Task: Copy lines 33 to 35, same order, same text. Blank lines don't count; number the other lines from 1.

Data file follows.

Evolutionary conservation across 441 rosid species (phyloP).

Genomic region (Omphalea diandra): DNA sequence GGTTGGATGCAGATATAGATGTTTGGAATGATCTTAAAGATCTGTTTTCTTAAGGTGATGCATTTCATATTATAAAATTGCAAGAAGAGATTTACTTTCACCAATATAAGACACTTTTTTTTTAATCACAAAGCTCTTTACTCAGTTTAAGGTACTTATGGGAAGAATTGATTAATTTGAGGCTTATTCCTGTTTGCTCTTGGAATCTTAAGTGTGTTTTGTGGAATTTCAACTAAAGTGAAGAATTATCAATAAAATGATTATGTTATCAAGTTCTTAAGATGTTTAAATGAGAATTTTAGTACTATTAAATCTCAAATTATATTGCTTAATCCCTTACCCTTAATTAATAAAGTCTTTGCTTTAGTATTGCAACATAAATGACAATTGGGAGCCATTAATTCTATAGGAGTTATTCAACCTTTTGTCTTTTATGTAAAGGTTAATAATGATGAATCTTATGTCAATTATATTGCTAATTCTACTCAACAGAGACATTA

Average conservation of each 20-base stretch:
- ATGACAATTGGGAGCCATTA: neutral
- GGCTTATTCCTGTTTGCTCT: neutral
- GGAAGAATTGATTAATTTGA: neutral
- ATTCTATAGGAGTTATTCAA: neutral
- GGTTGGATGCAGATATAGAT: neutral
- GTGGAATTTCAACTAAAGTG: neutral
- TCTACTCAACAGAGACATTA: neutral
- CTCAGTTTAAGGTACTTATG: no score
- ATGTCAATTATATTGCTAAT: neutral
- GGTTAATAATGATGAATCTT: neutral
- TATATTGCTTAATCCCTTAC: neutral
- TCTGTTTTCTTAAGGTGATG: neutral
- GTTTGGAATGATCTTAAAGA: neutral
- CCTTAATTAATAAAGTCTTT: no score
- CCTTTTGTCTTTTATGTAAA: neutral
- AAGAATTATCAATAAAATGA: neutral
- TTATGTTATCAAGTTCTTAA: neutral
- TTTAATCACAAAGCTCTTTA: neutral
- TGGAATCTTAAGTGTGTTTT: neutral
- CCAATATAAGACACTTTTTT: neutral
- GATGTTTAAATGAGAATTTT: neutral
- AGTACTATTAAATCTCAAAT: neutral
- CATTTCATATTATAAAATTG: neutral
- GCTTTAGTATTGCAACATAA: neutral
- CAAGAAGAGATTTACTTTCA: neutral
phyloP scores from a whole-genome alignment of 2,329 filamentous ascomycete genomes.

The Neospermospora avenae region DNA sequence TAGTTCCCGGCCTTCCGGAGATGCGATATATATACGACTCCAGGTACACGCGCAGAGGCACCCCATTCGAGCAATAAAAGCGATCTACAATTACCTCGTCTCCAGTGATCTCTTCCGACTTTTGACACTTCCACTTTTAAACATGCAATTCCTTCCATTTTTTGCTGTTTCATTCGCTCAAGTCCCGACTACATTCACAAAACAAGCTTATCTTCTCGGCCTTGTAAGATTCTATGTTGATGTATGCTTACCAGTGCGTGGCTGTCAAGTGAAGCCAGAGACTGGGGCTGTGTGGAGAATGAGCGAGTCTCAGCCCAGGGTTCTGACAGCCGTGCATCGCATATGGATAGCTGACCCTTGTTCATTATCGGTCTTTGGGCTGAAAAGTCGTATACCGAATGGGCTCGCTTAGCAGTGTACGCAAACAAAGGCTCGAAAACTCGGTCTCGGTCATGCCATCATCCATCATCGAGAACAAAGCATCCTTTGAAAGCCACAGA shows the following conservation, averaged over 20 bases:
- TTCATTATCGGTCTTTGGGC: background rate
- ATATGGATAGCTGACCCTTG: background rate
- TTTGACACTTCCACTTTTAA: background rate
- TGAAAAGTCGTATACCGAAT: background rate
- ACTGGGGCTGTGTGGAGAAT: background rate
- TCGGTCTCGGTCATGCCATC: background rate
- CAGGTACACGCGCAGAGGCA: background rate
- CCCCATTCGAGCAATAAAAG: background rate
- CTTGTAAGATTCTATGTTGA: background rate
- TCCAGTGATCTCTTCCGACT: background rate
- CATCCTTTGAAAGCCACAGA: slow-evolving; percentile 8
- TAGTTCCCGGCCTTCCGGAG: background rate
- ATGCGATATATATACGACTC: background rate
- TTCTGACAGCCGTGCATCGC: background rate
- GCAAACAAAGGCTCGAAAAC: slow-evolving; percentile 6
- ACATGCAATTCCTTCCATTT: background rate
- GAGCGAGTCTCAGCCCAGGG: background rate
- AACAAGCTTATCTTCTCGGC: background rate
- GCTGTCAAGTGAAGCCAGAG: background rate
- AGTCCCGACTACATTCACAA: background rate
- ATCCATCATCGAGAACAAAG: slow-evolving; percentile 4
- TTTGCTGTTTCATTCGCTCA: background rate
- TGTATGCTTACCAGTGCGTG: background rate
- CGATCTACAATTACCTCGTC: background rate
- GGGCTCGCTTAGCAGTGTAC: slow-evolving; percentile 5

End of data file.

- TTTGACACTTCCACTTTTAA: background rate
- TGAAAAGTCGTATACCGAAT: background rate
- ACTGGGGCTGTGTGGAGAAT: background rate